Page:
John Lobell: Early Christian, Romanesque, Gothic Architecture




This is a lecture given in first year architectural history in the school of architecture at Pratt Institute. It is mostly focused on Gothic architecture, looking at it in historical context, then at Gothic structure, and then how it is the “temple form” for Western culture.

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14 Comments

  1. PreciousFifi
    November 10, 2014
    Reply

    And it's anti-Christian. 

  2. dlwatib
    February 2, 2015
    Reply

    Early Christianity was not as antagonistic toward adopting pagan forms as later Protestantism. After Christianity was made the state religion and pagan worship was suppressed, Christians unhesitatingly converted many former Roman temples into churches. For new buildings, it is true that they preferred the basilica form because it better suited Christian worship needs. It was also common practice when the church entered a former pagan area to take over the ancient pagan worship sites and place the altars of the new churches directly on the former pagan focal point and preserve the alignments of whatever structure had been there before. Today's Protestants would be horrified, but the church at the time took the attitude that they were converting the pagan sites to Christianity and considered it a great idea.

    It's also not really true that Catholics were against having a dome over the congregation. Cathedrals (such as at Florence or Pisa) often had a dome over the crossing, and the main altar at the back of the church in the apse. The problem is more structural than theological. It's quite difficult to build a dome large enough to house a large congregation, whereas building a vault over a long narrow room is much easier to span with vaulting or a timber roof. You also need to take into account that the dome or walls somehow have to be pierced to let in natural light since there was no electricity, and they had no structural steel. The emperor Justinian did build Hagia Sophia in Constantinople (now Istanbul) with a large dome over the congregation and it was considered a technical marvel for centuries afterwards.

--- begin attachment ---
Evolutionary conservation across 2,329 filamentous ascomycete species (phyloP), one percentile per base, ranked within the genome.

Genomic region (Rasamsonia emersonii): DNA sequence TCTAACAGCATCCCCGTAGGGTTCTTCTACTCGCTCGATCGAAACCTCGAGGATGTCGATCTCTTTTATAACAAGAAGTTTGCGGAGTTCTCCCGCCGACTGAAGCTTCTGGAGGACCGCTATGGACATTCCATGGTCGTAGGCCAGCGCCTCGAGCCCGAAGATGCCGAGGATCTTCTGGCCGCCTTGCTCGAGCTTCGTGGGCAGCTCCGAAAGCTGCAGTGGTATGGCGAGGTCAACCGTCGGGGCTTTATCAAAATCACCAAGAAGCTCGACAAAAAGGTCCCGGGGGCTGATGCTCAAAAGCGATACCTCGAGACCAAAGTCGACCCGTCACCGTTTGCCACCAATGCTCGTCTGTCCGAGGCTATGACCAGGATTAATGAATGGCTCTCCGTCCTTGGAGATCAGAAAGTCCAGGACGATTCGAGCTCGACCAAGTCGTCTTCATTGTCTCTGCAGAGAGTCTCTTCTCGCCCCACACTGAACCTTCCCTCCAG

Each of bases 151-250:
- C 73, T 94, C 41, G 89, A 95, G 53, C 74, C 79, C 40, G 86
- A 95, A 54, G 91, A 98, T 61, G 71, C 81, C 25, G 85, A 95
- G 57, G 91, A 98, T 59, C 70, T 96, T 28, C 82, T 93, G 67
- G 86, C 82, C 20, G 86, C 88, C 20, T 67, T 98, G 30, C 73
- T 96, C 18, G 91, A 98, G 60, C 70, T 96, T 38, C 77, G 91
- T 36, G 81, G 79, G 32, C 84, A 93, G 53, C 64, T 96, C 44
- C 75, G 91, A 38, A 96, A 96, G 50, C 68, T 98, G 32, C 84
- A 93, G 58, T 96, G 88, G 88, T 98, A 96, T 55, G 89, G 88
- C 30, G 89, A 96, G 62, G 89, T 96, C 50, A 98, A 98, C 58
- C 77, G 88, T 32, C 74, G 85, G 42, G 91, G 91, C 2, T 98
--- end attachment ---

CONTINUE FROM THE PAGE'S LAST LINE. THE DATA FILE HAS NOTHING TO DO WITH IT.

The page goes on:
3. dlwatib
    February 2, 2015
    Reply

    No, saints were way too valuable to be cremated! They were buried, and people would come and pray at the gravesite. If the dead saint got a reputation for miraculous healings, his bones would be dug up and what remained would be "translated" (moved) into a magnificent tomb or reliquary inside a chapel of the cathedral. That's why cathedrals needed all those chapels.

  4. dlwatib
    February 2, 2015
    Reply

    It's by no means clear that the pointed arch was an import from Islam. Islam at this time was actually favoring horseshoe arches and the peculiar stacked arches called double arches as can be seen at the Great Mosque of Cordoba. It would take a careful dating of all early uses of the pointed arches and vaults and domes in Europe to establish that they were all made after the first crusade was called in 1095, and in fact I believe that there are earlier examples of pointed arches to be found in Romanesque buildings. Wikipedia states (without attribution): "The first example of early Gothic arch in Europe is set in Sicily in the Greek fortifications of Gela." These ruins predate Christianity by several centuries! It's particularly suspicious that only the pointed arch would have been borrowed from Islam into what was otherwise a completely organic transition from Romanesque to Gothic styles.

  5. dlwatib
    February 2, 2015
    Reply

    @ 1:02:15 Far be it for me to downplay the importance of Christianity in Western culture, but I have to rate Western culture as a synthesis of equal parts Christianity, Classical Greek and Roman civilization, and barbaric invaders from the North and East.